Kufa (Arabic: الْكُوفَة “al-Kūfah”), also spelled Kufah, is a city in Iraq, about 170 kilometres (110 mi) south of Baghdad, and 10 kilometres (6.2 mi) northeast of Najaf. It is located on the banks of the Euphrates River. The estimated population in 2003 was 110,000. Currently, Kufa and Najaf are joined into a single urban area that is mostly commonly known to the outside world as 'Najaf'.
Along with Samarra, Karbala, Kadhimiya and Najaf, Kufa is one of five Iraqi cities that are of great importance to Shi'ite Muslims. The city was founded in 638 CE (17 Hijrah) during the reign of the second Rashidun Caliph, Umar ibn Al-Khattab, and it was the final capital of the last Rashidun Caliph, Ali ibn Abi Talib. Kufa was also the founding capital of the Abbasid Caliphate. During the Islamic Golden Age it was home to the grammarians of Kufa. Kufic script is named for the city.
Establishment during Umar's era Edit
After the Arabian hegemony and the fall of Persian Empire, and its geographic proximity to the imperial capital, Ctesiphon) at Battle of Yarmouk in 636, Kufa was founded and given its name in 637–638 CE, about the same time as Basra. Kufa and Basra were the two amsar (garrison cities) of Iraq, serving as military bases and administrative centers. The Companion of the Prophet Saʻd ibn Abī Waqqas founded it as an encampment adjacent to the Lakhmid Arab city of Al-Hirah, and incorporated it as a city of seven divisions. Non-Arabs knew the city under alternate names: Hīrah and Aqulah, before the consolidations of ʻAbdu l-Mālik in 691. Umar, who assigned the land of the Jews in Arabia to his warriors, ordered the relocation of the Jews of Khaybar to a strip of land in Kufa, in 640. In the 640s, the Kufan commons were agitated that Umar's governor was distributing the spoils of war unfairly. In 642 ʻUmar summoned Saʻd to Medina with his accusers. Despite finding Sa'd to be innocent, Umar deposed him to avert ill feelings. At first, Umar appointed Ammar ibn Yasir and secondly Basra's first Governor Abū Mūsā al-Ashʻarī; but the Kufan instigators accepted neither. ʻUmar and the Kufans finally agreed on Al-Mughīrah ibn Shuʻbah.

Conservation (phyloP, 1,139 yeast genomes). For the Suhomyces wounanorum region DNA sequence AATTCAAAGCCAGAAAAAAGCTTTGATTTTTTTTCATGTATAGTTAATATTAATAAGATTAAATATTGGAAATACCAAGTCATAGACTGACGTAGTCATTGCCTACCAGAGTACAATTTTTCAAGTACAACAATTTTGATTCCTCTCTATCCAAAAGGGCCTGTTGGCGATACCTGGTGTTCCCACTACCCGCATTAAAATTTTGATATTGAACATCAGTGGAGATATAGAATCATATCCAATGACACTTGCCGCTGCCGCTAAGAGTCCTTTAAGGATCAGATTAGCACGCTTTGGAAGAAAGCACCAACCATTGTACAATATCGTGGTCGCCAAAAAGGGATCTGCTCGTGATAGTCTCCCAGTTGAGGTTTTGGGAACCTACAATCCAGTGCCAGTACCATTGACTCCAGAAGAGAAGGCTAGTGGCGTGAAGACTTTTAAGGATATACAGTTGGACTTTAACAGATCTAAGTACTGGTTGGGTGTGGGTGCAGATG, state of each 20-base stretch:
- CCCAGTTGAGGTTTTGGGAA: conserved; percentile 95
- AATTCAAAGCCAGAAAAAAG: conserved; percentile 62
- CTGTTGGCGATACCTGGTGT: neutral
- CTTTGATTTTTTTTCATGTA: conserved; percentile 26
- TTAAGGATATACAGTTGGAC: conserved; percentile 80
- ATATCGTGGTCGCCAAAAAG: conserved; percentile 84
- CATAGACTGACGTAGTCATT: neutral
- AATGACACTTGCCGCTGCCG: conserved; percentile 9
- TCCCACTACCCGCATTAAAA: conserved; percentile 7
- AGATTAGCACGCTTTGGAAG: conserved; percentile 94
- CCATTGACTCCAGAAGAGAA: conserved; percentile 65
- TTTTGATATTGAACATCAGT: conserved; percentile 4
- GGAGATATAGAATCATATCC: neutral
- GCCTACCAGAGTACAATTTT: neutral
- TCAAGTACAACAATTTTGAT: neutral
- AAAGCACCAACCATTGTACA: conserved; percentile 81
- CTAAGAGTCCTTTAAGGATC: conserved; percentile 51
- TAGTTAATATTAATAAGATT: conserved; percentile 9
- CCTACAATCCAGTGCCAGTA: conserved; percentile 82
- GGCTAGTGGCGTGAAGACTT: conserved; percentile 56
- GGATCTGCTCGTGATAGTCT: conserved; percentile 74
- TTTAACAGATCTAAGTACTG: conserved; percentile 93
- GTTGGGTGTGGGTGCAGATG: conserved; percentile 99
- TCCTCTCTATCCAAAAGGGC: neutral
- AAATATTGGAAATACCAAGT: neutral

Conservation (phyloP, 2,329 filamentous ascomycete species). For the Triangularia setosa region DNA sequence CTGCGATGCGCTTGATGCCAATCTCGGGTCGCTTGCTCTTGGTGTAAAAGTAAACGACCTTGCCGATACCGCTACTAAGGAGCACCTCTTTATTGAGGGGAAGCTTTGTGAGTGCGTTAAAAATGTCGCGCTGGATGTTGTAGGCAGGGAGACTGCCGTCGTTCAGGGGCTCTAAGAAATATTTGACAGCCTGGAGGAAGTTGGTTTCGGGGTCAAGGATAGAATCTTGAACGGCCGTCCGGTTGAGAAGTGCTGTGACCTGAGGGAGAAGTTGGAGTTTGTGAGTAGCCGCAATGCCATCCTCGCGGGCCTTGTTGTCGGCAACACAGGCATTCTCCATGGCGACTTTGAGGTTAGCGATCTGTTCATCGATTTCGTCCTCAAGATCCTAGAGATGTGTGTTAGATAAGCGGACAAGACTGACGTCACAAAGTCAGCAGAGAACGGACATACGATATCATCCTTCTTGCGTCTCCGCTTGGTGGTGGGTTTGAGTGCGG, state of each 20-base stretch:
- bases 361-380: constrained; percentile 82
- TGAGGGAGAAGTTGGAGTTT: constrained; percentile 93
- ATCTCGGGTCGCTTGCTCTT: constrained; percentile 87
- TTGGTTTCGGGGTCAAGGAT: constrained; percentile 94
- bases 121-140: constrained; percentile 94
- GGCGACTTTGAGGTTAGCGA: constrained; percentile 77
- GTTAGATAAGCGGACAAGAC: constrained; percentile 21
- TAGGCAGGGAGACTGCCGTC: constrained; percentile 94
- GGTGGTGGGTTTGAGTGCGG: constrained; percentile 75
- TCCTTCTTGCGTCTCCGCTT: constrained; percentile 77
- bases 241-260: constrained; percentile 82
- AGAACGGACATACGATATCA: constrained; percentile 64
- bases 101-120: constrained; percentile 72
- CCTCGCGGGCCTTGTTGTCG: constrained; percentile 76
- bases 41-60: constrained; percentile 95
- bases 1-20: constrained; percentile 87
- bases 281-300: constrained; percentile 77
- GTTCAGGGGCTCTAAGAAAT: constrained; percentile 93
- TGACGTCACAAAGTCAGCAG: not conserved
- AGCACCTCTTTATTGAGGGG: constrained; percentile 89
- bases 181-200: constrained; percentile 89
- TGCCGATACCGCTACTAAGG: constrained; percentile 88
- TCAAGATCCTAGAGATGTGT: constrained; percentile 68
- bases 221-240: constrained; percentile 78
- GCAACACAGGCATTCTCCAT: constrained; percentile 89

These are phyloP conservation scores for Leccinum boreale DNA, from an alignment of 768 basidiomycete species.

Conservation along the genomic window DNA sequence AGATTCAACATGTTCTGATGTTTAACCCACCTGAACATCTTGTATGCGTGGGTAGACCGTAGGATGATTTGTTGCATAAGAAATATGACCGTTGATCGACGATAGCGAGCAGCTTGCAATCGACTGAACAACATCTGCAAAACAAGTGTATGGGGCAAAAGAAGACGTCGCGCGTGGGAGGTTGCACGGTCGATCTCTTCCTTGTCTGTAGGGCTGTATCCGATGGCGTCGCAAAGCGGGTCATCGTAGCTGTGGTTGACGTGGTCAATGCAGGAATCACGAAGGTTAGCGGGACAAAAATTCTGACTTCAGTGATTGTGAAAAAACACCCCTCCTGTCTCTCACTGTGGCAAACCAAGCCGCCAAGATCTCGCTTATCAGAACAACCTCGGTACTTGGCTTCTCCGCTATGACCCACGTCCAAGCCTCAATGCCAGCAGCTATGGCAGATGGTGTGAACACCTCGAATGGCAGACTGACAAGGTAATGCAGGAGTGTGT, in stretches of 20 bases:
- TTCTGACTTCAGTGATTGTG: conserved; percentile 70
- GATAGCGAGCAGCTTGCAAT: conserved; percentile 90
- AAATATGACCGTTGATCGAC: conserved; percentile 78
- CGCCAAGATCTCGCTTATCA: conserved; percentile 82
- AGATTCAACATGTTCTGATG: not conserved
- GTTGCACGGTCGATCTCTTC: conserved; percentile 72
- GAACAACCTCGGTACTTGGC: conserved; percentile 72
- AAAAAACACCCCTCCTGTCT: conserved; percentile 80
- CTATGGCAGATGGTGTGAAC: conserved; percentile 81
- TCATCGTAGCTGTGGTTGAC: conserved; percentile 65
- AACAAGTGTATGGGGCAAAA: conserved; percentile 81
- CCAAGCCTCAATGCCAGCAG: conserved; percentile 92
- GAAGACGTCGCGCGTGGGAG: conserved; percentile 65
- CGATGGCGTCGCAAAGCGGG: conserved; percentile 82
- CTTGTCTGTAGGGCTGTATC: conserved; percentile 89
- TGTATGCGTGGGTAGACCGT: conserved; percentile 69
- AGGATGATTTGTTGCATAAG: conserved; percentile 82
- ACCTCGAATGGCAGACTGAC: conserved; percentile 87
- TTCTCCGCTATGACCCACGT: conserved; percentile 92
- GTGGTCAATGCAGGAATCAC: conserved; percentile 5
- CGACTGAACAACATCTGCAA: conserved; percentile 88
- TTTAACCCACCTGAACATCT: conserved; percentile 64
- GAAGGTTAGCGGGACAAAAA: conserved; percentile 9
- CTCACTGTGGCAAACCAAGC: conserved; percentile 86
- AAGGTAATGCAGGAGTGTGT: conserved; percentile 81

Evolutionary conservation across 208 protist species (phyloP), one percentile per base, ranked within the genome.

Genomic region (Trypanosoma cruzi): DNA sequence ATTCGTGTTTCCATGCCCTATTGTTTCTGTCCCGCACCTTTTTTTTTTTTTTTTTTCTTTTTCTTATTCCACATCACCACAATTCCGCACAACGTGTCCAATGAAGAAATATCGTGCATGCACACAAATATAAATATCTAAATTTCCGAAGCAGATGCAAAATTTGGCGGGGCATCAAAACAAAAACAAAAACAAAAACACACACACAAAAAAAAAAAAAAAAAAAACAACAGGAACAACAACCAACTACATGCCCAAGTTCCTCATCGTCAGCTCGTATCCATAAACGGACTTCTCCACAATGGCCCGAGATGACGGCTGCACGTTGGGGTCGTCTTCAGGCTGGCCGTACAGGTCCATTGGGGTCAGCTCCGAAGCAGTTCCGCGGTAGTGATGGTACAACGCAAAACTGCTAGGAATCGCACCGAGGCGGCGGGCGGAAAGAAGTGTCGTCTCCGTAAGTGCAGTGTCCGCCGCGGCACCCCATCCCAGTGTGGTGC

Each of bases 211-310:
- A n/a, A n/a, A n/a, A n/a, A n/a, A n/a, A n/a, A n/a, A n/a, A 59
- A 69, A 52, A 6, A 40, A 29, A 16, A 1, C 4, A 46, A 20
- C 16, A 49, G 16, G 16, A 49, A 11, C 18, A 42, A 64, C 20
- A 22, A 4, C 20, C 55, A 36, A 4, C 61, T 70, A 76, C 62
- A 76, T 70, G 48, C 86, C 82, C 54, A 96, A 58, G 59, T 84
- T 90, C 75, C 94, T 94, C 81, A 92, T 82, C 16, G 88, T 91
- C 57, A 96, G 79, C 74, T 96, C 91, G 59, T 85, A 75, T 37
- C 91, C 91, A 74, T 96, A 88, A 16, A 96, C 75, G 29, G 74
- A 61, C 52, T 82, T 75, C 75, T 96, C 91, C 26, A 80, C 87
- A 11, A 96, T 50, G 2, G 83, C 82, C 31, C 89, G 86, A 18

Uthman's era Edit
Governorship of Al-Walid Edit
Following Umar's death (644), his successor Uthman replaced Mughirah with Al-Walid ibn Uqba in 645. This happened while the Arabs were continuing their conquest of western Persia under Uthman ibn Abi al-As from Tawwaj, but late in the 640s, these forces suffered setbacks.
Setbacks and governorship of Abu Musa Edit
Uthman in 650 reorganised the Iranian frontier; both Basra and Kufa received new governors (Sa'id ibn al-'As in Kufa's case), and the east came under Basra's command while north of that remained under Kufa's. The few but noticeable trouble makers in Kufa sought in 654 and had Sa'id deposed and instead showed satisfaction with the return of Abu Musa, which Uthman approved seeking to please all. Kufa remained a source of instigations albeit from a minority. In 656 when the Egyptian instigators, in co-operation with those in Kufa, marched onto the Caliph Uthman in Medina, Abu Musa counselled the instigators to no avail.
Ali's era Edit
Upon Uthman's assassination by rebels, governor Abu Musa attempted to restore a non-violent atmosphere in Kufa. The Muslims in Medina and elsewhere supported the right of Ali ibn Abu Talib to the caliphate. In order to manage the military frontiers more efficiently, Ali shifted the capital from Medina to Kufa.
The people of Syria and their governor, Muawiyah, who seized the Caliphate for himself and his family by using the confusion caused by the assassination of Caliph Uthman and being disturbed by the brutal assassination of the Caliph Uthman, demanded retribution. As Muawiyah mounted his campaign to hold Ali responsible for the murder of Uthman, factions developed. In an already emotionally charged atmosphere, Muawiyah's refusal to give allegiance to Ali as the Caliph without Ali avenging Uthman first eventually, led to war.
Umayyad era Edit
Governorship of Ziyad Edit